January 9, 2014 | We asked exhibitors at the Winter Antiques Show to highlight one exceptional object in their booths and describe it as they might to an interested collector. Here are the things they chose, along with some of their comments.
Edward or Edvard Olson, the carver of this Uncle Sam that dates from about 1925, was born in Sweden in 1887. After coming to the United States he worked for twenty-four years as a machinist at the Puget Sound Naval Shipyard in Bremerton, Washington. The carving of Uncle Sam comes with a period photograph showing Olson at work carving a small horse alongside his Uncle Sam.
Several months ago we got a telephone call from a Dutch notary. The notary asked if I remembered a certain lady for whom we had done an evaluation fifteen years ago. As I did remember her, I was asked to make an appointment at the notary's office. Once there he explained that my late father was mentioned in her will. She so appreciated our k…» More
December 16, 2013 | December 18
"Decisive Moments: Photographs from the Collection of Cheyre R. and James F. Pierce"; Honolulu Museum of Art, Honolulu, HI
"The American West in Bronze, 1850-1925"; The Metropolitan Museum of Art, New York, NY
"‘Workt by Hand': Hidden Labor and Historical Quilts"; National Museum of Women in the Arts, Washington, D.C.
Bars quilt, circa 1890, Pennsylvania. Cotton, wool. Brooklyn Museum, Gift of Mr. and Mrs. H. Peter Findlay,photograph by Gavin Ashworth, on view at the National Museum of Women in the Arts, Washington, D.C.
"The Netherlandish Miniature, 1260-1550"; Cleveland Museum of Art, Cleveland, OH
"The Age of Impressionism: Great French Paintings from the Sterling and Francine Clark Art Institute"; Museum of Fine Arts, Houston, TX
"100 Works for 100 Years: A Centennial Celebration"; MontclairArt Museum, NJ
"Venice: The Golden Age of Art and Music"; Portland Art Museum, OR
"History's Shado…» More
October 21, 2013 | By Laura Beach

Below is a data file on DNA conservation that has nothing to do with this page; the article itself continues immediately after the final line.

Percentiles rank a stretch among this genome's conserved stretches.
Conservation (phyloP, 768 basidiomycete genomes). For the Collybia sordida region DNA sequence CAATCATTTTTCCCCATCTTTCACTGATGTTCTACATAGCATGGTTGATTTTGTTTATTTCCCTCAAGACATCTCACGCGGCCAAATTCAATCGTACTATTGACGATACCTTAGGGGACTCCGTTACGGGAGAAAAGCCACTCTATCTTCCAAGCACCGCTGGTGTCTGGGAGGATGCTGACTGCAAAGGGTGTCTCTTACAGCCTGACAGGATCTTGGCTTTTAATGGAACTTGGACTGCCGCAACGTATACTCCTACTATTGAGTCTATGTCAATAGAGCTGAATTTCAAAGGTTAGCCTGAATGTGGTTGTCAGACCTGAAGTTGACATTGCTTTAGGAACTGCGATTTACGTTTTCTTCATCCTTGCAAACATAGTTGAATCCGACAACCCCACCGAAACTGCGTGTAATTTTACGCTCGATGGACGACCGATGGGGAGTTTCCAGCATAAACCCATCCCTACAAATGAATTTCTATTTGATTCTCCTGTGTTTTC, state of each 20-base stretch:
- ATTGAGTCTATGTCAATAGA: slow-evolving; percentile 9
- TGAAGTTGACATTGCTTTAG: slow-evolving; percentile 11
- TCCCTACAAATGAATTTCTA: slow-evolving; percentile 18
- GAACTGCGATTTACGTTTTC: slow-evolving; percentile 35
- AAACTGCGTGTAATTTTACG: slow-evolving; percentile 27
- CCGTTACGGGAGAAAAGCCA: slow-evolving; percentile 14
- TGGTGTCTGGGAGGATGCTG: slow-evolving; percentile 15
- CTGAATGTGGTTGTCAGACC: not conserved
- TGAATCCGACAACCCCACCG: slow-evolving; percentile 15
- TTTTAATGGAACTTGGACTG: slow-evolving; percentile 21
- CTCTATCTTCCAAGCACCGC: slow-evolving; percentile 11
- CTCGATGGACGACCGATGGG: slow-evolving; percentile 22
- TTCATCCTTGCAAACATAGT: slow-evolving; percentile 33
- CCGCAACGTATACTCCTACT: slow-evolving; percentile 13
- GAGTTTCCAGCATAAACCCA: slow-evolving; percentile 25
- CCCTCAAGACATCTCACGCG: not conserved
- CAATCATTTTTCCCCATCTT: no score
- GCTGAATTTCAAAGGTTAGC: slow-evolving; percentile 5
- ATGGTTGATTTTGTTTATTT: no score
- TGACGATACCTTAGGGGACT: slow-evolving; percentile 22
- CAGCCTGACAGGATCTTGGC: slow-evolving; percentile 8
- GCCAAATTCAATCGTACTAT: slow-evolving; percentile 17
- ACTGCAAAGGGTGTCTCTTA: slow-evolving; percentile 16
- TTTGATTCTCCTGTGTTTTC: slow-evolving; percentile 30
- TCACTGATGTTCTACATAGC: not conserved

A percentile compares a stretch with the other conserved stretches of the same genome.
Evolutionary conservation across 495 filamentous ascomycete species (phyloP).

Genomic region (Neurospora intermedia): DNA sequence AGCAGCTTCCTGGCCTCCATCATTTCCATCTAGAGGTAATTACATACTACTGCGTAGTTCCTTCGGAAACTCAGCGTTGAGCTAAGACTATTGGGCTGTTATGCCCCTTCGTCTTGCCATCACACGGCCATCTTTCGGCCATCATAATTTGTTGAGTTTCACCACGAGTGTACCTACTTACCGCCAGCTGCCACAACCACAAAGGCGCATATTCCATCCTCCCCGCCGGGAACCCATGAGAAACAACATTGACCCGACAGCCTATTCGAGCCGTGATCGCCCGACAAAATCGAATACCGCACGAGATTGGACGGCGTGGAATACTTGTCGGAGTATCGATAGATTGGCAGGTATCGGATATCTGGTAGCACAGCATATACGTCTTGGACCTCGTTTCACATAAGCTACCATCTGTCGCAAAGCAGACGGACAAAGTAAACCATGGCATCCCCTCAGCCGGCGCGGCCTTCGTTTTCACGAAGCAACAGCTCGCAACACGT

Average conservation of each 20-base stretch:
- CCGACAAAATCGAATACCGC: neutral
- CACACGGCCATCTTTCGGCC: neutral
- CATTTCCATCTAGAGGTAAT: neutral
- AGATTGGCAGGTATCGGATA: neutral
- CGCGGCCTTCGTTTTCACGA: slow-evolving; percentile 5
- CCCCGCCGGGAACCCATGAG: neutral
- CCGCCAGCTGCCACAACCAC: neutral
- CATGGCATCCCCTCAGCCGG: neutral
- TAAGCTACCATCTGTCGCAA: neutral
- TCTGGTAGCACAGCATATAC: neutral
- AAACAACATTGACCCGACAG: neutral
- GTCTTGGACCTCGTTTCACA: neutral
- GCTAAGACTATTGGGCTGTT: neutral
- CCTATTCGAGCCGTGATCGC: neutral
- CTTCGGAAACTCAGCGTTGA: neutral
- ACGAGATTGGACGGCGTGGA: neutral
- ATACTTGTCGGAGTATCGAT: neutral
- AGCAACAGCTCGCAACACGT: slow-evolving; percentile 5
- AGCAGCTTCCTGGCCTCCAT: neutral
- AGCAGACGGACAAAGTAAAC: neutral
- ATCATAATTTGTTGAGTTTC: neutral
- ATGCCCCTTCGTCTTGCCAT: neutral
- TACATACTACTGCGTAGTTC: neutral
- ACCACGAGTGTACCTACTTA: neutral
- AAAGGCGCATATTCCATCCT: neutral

Yorkshire calendar and almanac
Calendar and almanac, probably York or Ripon, Yorkshire, England, c. 1425. Ink, tempera, and gold leaf on parchment, each page 6 by 4 1/8 inches.
WHY: Priced in the six figures by Les Enluminures of Paris, New York, and Chicago, this calendar and almanac of about 1425, with prognostications in Latin, illustrates the English monarchy from William I to Henry VI and depicts the history of the world from Adam's creation to St. Thomas Becket and Thomas, Earl of Lancaster, beheaded in 1322. Renderings of local saints suggest a Yorkshire origin for this gilt- and tempera-embellished ink on parchment document, which notes solar and lunar eclipses and predicts events such as the harvest, disasters, and war. The work sold to a collector at Masterpiece London.
TAKEAWAY: "This manuscript testifies to the emergence of a class of private book owners, among them prosperous landowners and country doctors, in northern England at a time when the…» More
September 9, 2013 | A full-length portrait by the celebrated Revolutionary-era painter John Trumbull of Alexander Hamilton, then secretary of the treasury under President George Washington, has joined the permanent collections of both the Metropolitan Museum of Art and Crystal Bridges Museum of American Art, thanks to a gift from the painting's former owner, the global wealth manager and investment bank Credit Suisse. Each institution owns a half share of Portrait of Alexander Hamilton, which is currently on view in the new American Galleries at the Metropolitan Museum. In subsequent years, the museums will each exhibit the painting for a two-year period. As the greatest known portrait of Hamilton and one of the finest civic portraits from the Federal period, the painting is a splendid addition to both collections and demonstrates how institutions can enrich access to art by working together.
In December 1791 a committee of five New York merchants, some of whom were members of the recently found…» More
September 9, 2013 |
Like most editors I am interested in everything, but that doesn't mean I don't have opinions. I have, in fact, far too many of them, so I like it when some of my prejudices get rearranged, as they were early last spring when Eleanor Gustafson and I visited the Philadelphia home of John Whitenight and Frederick LaValley featured here. Ten rooms with aesthetic movement furniture, two hundred glass parlor domes, automata of a smoking monkey and a Renaissance nobleman strumming a mandolin, rare conservatory plants, and other Victoriana? Deeply cuckoo I figured. I was wrong.
All great collecting is, I think, a form of autobiography, and the more sincere it is, the more successful. "No one lives like this anymore," a friend said when I showed him my snapshots of the rooms. Also wrong. No one ever lived like this, and that is exactly what won me over. I admire everything about the Whitenight-LaValley house, but what I love most is its boldness and sincerity-the take it or leave it…» More
[Compiled by Bill Stern, Executive Director at the Museum of California Design, Los Angeles. Originally published in "Curator's Eye" in Modern Magazi» View All